But unfortunately, I must criticize his performance. It’s not that good.

It’s hard to describe exactly how it’s bad. I mean, it's passable… but it’s like… there’s no difference between his performance when he’s onstage as a magician and when he’s talking candidly to Tim.
It’s like… have you ever been to a museum or something with non-actors being paid to dress up and act like they’re from Ye Olden Days? There’s that weird sort of disconnect and flat performance where they say everything as if they’re listing what they had for dinner for the past week? In a job interview?

It’s hard to describe.

And his magic act doesn’t make up for his performance. I don’t know if Mike Carbone was, in fact, a magician for a brief period, but the TV format was not kind to his tricks. I’m sure if Mr. Carbone was a magician, he probably had a few cool card tricks or something that weren’t used in this episode.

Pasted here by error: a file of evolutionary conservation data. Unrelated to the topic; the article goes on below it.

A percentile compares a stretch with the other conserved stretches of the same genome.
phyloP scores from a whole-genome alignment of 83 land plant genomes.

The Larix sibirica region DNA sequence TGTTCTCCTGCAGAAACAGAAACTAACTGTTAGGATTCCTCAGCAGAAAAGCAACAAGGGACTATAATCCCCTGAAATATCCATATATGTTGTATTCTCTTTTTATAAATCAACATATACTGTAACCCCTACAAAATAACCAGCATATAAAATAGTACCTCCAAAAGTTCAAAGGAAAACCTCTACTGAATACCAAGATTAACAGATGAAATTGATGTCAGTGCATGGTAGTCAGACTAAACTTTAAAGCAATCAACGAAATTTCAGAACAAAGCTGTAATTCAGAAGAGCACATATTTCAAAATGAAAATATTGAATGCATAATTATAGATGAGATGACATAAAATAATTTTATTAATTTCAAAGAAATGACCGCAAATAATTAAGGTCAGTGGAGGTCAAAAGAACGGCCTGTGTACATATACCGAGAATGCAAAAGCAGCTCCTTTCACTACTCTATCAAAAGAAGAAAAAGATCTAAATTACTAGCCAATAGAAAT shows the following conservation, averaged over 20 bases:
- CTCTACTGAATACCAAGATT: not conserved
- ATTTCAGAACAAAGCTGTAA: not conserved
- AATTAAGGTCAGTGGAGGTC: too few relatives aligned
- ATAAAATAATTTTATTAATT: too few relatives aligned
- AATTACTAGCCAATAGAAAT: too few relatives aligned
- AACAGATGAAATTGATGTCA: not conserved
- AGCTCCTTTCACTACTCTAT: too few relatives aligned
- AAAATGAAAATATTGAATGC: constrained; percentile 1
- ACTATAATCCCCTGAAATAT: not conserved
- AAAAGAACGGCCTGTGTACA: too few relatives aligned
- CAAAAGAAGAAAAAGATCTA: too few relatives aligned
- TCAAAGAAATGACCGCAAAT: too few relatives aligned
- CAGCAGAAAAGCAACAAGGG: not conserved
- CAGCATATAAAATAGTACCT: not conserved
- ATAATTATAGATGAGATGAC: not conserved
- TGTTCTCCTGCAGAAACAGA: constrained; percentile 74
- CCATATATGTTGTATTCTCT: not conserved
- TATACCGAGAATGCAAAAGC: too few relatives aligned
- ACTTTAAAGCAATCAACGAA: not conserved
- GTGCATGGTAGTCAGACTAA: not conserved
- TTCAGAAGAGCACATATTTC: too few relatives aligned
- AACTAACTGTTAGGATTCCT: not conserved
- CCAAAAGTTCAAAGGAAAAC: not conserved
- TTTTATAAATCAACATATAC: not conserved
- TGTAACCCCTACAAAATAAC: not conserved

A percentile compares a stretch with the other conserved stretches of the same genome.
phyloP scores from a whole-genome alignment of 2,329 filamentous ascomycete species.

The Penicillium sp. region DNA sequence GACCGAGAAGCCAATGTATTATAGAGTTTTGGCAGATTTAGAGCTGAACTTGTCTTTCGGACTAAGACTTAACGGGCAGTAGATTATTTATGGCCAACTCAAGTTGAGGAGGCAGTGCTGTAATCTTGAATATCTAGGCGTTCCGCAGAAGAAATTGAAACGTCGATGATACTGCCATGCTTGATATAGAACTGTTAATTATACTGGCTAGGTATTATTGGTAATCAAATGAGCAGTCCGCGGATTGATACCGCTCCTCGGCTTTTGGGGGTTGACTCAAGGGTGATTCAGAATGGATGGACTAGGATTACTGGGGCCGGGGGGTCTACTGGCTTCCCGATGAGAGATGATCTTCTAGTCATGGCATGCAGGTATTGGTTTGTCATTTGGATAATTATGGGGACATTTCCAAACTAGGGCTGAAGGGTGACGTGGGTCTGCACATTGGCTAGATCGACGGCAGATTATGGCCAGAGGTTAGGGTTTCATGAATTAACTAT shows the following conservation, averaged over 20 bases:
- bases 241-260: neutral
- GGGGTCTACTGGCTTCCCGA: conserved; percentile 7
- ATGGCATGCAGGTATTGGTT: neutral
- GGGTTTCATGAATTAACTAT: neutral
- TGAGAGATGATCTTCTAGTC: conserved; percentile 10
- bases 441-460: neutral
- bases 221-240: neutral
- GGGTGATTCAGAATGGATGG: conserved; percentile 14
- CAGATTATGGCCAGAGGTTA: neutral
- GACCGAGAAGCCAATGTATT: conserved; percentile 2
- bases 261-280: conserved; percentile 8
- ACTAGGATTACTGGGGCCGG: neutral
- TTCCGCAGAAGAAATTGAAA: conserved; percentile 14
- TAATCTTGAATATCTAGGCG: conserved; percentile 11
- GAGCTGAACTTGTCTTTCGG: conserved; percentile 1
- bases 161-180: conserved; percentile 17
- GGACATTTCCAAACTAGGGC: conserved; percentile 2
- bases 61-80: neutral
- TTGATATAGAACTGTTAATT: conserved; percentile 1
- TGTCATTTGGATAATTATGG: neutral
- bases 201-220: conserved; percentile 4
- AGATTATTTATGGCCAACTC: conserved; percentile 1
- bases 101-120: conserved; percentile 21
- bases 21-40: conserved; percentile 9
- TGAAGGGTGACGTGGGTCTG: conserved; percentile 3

As much as I made fun of the tricks for being “standard,” he was at least pretty good at them. The disappearing doves trick, however, not so much. But that’s only because the camera was zoomed in far enough that you could clearly see the doves disappear into the table below. And the ability to pause and rewind didn’t apply to this episode until it came out on VHS and DVD, so I’m sure the effect was good enough for the time.

But you’d think they could have used a little TV editing to make his tricks more impressive and otherworldly, as they were supposed to probably seem.

...Holy crap, this is completely random, but I just thought of something that would have made this episode a million times better.

Okay, so keep the plot of the book, where "Amaz-O" is just a dummy controlled by a rabbit. Then cast Penn Jilette as the voice of the rabbit, with Teller as the dummy. And then dub over all of Teller's lines with Penn's voice.


I can now confirm that I will never have access to time travel, since I have not gone back and time to make this happen.